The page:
22. 22. Energy states of a Hydrogen Atom<br />When a sample of gaseous H atoms is excited, different atoms absorb different quantities of energy<br />Each atom has one electron, but so many atoms are present that all the energy levels (orbit) are populated by electrons<br />Ground state – lowest energy level (n = 1)<br />Excited state - higher energy level (n= 2…) <br />
  23. 23. When dropped from n = 3 orbit (second excited state) = infrared series or lines were emitted by photons –PASCHEN SERIES<br />When dropped from n = 2 orbit (first excited state) = visible series or lines – BALMER SERIES<br />When dropped from n = 1 orbit (ground state) = ultraviolet series or lines – LYMAN SERIES<br />
  24. 24.
  25. 25. An electron could jump from one allowed energy state to another by emitting or absorbing photons whose energy corresponds exactly to the energy difference between the two states. <br />ΔE = Ef– Ei<br />Line spectra are produced because these energy changes correspond to photons of specific wavelengths<br />
  26. 26.
  27. 27. The PARTICLE Nature of Light <br />Blackbody Radiation<br />Light given off by hot objects<br /> Wavelength distribution of the radiation depends on temperature<br />“red-hot” object being cooler than a “white-hot” one<br />
  28. 28.
  29. 29. MAX PLANCK ( 1858-1947)<br />Energy can be released or absorbed by atoms only in discrete “chunks” of some minimum size.<br />Quantum – “fixed amount”, smallest amount of energy that can be mitted or absorbed as electromagnetic radiation.<br />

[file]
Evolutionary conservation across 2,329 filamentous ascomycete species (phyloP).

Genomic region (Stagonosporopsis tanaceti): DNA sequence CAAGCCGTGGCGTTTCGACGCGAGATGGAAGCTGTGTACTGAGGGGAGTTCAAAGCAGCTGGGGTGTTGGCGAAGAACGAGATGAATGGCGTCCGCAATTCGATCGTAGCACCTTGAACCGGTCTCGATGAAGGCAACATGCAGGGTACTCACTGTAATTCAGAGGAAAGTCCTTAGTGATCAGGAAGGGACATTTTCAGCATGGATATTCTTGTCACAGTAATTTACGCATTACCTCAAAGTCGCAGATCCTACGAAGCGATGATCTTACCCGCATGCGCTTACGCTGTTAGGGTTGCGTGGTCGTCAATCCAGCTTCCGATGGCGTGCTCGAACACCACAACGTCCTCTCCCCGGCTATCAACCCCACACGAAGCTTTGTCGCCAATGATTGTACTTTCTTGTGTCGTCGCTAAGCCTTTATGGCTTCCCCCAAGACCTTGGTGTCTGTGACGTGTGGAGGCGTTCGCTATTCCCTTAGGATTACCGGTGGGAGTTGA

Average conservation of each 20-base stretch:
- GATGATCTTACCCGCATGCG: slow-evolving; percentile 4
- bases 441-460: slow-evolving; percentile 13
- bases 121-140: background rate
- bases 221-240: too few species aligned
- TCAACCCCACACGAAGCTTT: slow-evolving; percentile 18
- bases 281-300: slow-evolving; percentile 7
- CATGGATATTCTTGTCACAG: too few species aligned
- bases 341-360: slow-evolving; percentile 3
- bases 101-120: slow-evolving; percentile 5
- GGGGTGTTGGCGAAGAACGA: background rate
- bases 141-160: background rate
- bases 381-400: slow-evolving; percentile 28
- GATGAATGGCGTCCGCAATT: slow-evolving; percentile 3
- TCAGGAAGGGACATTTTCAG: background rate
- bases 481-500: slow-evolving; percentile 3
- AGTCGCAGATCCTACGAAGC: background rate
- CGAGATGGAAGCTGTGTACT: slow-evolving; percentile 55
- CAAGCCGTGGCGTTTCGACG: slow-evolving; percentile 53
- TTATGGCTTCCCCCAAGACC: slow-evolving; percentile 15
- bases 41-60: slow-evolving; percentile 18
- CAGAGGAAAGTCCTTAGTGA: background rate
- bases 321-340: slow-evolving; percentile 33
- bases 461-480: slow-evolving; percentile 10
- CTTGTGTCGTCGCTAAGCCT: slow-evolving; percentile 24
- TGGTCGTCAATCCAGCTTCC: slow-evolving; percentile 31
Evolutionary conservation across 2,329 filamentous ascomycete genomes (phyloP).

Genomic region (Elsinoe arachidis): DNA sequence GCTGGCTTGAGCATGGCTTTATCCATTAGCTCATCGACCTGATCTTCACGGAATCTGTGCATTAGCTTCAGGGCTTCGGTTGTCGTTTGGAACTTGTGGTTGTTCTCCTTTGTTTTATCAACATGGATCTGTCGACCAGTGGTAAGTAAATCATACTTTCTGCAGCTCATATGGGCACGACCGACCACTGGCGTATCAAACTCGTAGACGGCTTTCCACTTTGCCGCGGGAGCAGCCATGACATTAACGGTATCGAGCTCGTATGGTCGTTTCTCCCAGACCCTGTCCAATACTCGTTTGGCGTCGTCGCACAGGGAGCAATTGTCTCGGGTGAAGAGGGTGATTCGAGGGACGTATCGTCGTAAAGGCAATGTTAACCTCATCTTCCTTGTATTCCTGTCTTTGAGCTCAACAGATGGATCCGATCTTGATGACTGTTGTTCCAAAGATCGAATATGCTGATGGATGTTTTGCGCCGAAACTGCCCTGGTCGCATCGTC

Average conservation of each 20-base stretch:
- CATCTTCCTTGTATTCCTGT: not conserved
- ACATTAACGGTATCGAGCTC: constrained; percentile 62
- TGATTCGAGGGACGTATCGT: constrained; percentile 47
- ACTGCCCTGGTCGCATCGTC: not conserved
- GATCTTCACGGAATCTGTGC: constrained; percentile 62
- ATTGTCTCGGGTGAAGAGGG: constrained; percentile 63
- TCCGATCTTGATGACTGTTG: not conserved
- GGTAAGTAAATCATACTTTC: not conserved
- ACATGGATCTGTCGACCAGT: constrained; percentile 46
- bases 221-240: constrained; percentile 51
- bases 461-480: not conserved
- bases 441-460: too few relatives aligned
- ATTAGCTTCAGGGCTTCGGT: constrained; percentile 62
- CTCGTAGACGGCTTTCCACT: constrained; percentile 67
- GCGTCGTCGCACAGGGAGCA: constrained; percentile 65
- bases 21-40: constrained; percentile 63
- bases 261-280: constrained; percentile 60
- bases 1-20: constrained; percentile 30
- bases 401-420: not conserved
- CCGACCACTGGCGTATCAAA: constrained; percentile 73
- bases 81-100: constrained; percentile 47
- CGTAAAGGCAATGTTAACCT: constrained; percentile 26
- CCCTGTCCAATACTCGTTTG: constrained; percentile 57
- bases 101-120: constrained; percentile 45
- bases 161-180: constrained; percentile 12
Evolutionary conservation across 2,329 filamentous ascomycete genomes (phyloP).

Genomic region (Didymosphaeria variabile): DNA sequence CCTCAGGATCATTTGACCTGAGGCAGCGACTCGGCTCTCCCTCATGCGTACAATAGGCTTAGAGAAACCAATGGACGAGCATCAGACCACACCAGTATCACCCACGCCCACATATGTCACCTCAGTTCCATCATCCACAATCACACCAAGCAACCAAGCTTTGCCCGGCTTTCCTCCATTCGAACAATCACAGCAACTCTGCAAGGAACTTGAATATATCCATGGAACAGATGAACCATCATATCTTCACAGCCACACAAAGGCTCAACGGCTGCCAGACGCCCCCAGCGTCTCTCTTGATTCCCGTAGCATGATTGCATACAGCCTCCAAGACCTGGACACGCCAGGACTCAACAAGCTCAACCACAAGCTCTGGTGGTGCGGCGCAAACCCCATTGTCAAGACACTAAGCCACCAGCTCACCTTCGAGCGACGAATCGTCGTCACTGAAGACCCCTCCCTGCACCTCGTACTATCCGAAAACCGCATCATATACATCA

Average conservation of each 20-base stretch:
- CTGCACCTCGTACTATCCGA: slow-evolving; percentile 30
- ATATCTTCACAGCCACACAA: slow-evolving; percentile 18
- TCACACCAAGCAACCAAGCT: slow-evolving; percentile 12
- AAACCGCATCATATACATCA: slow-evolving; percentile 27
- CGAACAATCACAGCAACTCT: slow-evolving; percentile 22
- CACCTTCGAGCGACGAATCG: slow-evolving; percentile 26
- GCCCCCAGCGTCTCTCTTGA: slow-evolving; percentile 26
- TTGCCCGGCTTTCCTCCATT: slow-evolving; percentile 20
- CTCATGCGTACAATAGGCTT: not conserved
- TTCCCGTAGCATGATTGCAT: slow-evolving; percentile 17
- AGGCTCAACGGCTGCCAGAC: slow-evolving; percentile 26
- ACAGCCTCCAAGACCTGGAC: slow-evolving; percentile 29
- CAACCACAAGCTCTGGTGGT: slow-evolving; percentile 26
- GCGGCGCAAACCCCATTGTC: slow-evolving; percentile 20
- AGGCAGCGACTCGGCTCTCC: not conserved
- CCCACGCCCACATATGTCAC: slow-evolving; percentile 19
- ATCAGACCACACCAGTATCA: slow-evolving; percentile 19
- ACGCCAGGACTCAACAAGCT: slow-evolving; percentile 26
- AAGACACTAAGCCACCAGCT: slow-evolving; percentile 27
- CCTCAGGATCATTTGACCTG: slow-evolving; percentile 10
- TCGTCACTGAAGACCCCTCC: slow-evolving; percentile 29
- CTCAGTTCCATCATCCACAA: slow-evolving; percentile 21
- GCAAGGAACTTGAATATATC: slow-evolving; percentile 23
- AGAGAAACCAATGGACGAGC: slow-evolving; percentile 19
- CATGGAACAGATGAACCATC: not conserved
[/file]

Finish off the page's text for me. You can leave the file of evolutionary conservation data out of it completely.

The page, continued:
30. 30. Hot glowing object could emit (or absorb) only certain quantities of energy<br />E = hv<br />E = energy of radiation<br />v= frequency<br />h= Planck’s constant ( 6.63 x 10-34 joule-seconds) <br />
  31. 31. Hot object’s radiation is emitted by the atoms contained within it.<br />The atom itself can have only certain quantities of energy.<br />The energy is quantized- values are restricted only in certain quantities <br />
  32. 32.
  33. 33.
  34. 34.
  35. 35.
  36. 36. CONTINUOUS<br />QUANTIZED<br />
  37. 37. Photoelectric Effect<br />Emission of electrons from metal surfaces on which light shines<br />
  38. 38. ALBERT EINSTEIN (1905)<br />Used Planck’s quantum theory to explain the photoelectric effect<br />
  39. 39. Radiant energy striking the metal surface is a stream of energy packets<br />PHOTON<br />Behaves like a particle<br />Has an energy proportional to <br />Energy of photon= E = hv<br />
  40. 40. A photon transfers its energy to an electron in the metal.<br />A certain amount of energy is required to overcome the attractive forces that hold it within the metal. <br />
  41. 41.
  42. 42. Three postulates of Bohr<br />Only orbits of certain radii, corresponding to certain energies, are permitted for electrons in an atom called STATIONARY STATES. – fixed circular orbit<br />An electron in a permitted orbit has a specific energy and is in an “allowed” energy state. Electron will not radiate energy while moving within an orbit.<br />Energy is only emitted or absorbed by an electron as it changes from one allowed energy state to another. This energy is emitted or absorbed as a photon.<br />Ephoton = Estate A – Estate B = hv<br />